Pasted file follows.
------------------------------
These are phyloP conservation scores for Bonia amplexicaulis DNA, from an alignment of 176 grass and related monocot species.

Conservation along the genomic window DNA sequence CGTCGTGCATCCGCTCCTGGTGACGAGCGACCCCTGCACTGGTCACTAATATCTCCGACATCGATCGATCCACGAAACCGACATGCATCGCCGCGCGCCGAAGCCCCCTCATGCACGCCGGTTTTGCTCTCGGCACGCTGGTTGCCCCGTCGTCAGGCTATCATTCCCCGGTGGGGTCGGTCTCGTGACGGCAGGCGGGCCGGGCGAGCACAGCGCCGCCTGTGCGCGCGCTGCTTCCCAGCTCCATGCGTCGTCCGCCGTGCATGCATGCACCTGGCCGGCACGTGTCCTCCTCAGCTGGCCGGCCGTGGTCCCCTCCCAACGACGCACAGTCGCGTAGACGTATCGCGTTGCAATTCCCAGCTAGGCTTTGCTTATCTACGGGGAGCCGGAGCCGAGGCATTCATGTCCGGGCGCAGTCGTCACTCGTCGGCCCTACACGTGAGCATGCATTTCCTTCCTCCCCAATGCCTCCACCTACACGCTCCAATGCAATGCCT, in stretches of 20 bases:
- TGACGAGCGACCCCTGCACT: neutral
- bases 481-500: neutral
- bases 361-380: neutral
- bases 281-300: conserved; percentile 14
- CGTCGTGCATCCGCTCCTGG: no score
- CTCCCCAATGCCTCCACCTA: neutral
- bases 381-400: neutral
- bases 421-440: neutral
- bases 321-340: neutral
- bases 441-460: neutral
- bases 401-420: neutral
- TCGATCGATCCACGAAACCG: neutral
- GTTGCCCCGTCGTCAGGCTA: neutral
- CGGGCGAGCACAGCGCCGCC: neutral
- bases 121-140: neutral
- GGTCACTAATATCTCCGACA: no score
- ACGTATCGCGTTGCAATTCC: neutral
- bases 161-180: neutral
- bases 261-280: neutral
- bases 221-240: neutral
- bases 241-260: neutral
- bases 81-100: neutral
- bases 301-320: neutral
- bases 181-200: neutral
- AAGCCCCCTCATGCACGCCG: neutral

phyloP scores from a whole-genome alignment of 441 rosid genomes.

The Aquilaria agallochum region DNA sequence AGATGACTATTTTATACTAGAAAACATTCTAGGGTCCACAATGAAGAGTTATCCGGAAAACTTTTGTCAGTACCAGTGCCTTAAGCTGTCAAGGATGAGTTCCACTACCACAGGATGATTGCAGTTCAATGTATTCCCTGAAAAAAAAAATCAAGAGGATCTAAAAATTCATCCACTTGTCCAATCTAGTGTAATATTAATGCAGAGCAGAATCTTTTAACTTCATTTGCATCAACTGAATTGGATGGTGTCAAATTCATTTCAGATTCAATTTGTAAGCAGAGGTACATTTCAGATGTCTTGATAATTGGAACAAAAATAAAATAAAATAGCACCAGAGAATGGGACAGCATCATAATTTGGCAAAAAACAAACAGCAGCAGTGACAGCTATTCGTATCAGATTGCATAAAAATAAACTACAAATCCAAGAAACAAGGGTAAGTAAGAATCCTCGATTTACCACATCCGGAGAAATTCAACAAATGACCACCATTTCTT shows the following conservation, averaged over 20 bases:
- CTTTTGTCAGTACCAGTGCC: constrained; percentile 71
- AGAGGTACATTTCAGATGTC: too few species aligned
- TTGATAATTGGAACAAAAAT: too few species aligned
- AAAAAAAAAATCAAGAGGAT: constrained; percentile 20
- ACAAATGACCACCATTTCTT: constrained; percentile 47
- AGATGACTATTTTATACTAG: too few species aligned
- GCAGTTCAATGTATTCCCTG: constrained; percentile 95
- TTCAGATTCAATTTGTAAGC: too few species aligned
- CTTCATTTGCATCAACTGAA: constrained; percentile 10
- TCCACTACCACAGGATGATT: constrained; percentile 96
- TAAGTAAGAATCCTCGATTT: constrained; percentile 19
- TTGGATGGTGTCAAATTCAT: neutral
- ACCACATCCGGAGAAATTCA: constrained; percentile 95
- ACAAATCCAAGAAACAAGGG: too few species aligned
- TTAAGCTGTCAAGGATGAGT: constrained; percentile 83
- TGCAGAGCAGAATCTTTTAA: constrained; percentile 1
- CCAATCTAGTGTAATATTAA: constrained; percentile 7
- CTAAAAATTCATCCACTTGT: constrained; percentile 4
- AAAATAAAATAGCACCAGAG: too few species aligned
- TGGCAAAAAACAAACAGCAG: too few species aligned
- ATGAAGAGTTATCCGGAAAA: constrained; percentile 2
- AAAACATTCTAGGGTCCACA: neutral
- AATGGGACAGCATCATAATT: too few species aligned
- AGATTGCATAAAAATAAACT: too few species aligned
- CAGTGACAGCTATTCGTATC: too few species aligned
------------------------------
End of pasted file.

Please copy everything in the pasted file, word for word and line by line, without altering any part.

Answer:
These are phyloP conservation scores for Bonia amplexicaulis DNA, from an alignment of 176 grass and related monocot species.

Conservation along the genomic window DNA sequence CGTCGTGCATCCGCTCCTGGTGACGAGCGACCCCTGCACTGGTCACTAATATCTCCGACATCGATCGATCCACGAAACCGACATGCATCGCCGCGCGCCGAAGCCCCCTCATGCACGCCGGTTTTGCTCTCGGCACGCTGGTTGCCCCGTCGTCAGGCTATCATTCCCCGGTGGGGTCGGTCTCGTGACGGCAGGCGGGCCGGGCGAGCACAGCGCCGCCTGTGCGCGCGCTGCTTCCCAGCTCCATGCGTCGTCCGCCGTGCATGCATGCACCTGGCCGGCACGTGTCCTCCTCAGCTGGCCGGCCGTGGTCCCCTCCCAACGACGCACAGTCGCGTAGACGTATCGCGTTGCAATTCCCAGCTAGGCTTTGCTTATCTACGGGGAGCCGGAGCCGAGGCATTCATGTCCGGGCGCAGTCGTCACTCGTCGGCCCTACACGTGAGCATGCATTTCCTTCCTCCCCAATGCCTCCACCTACACGCTCCAATGCAATGCCT, in stretches of 20 bases:
- TGACGAGCGACCCCTGCACT: neutral
- bases 481-500: neutral
- bases 361-380: neutral
- bases 281-300: conserved; percentile 14
- CGTCGTGCATCCGCTCCTGG: no score
- CTCCCCAATGCCTCCACCTA: neutral
- bases 381-400: neutral
- bases 421-440: neutral
- bases 321-340: neutral
- bases 441-460: neutral
- bases 401-420: neutral
- TCGATCGATCCACGAAACCG: neutral
- GTTGCCCCGTCGTCAGGCTA: neutral
- CGGGCGAGCACAGCGCCGCC: neutral
- bases 121-140: neutral
- GGTCACTAATATCTCCGACA: no score
- ACGTATCGCGTTGCAATTCC: neutral
- bases 161-180: neutral
- bases 261-280: neutral
- bases 221-240: neutral
- bases 241-260: neutral
- bases 81-100: neutral
- bases 301-320: neutral
- bases 181-200: neutral
- AAGCCCCCTCATGCACGCCG: neutral

phyloP scores from a whole-genome alignment of 441 rosid genomes.

The Aquilaria agallochum region DNA sequence AGATGACTATTTTATACTAGAAAACATTCTAGGGTCCACAATGAAGAGTTATCCGGAAAACTTTTGTCAGTACCAGTGCCTTAAGCTGTCAAGGATGAGTTCCACTACCACAGGATGATTGCAGTTCAATGTATTCCCTGAAAAAAAAAATCAAGAGGATCTAAAAATTCATCCACTTGTCCAATCTAGTGTAATATTAATGCAGAGCAGAATCTTTTAACTTCATTTGCATCAACTGAATTGGATGGTGTCAAATTCATTTCAGATTCAATTTGTAAGCAGAGGTACATTTCAGATGTCTTGATAATTGGAACAAAAATAAAATAAAATAGCACCAGAGAATGGGACAGCATCATAATTTGGCAAAAAACAAACAGCAGCAGTGACAGCTATTCGTATCAGATTGCATAAAAATAAACTACAAATCCAAGAAACAAGGGTAAGTAAGAATCCTCGATTTACCACATCCGGAGAAATTCAACAAATGACCACCATTTCTT shows the following conservation, averaged over 20 bases:
- CTTTTGTCAGTACCAGTGCC: constrained; percentile 71
- AGAGGTACATTTCAGATGTC: too few species aligned
- TTGATAATTGGAACAAAAAT: too few species aligned
- AAAAAAAAAATCAAGAGGAT: constrained; percentile 20
- ACAAATGACCACCATTTCTT: constrained; percentile 47
- AGATGACTATTTTATACTAG: too few species aligned
- GCAGTTCAATGTATTCCCTG: constrained; percentile 95
- TTCAGATTCAATTTGTAAGC: too few species aligned
- CTTCATTTGCATCAACTGAA: constrained; percentile 10
- TCCACTACCACAGGATGATT: constrained; percentile 96
- TAAGTAAGAATCCTCGATTT: constrained; percentile 19
- TTGGATGGTGTCAAATTCAT: neutral
- ACCACATCCGGAGAAATTCA: constrained; percentile 95
- ACAAATCCAAGAAACAAGGG: too few species aligned
- TTAAGCTGTCAAGGATGAGT: constrained; percentile 83
- TGCAGAGCAGAATCTTTTAA: constrained; percentile 1
- CCAATCTAGTGTAATATTAA: constrained; percentile 7
- CTAAAAATTCATCCACTTGT: constrained; percentile 4
- AAAATAAAATAGCACCAGAG: too few species aligned
- TGGCAAAAAACAAACAGCAG: too few species aligned
- ATGAAGAGTTATCCGGAAAA: constrained; percentile 2
- AAAACATTCTAGGGTCCACA: neutral
- AATGGGACAGCATCATAATT: too few species aligned
- AGATTGCATAAAAATAAACT: too few species aligned
- CAGTGACAGCTATTCGTATC: too few species aligned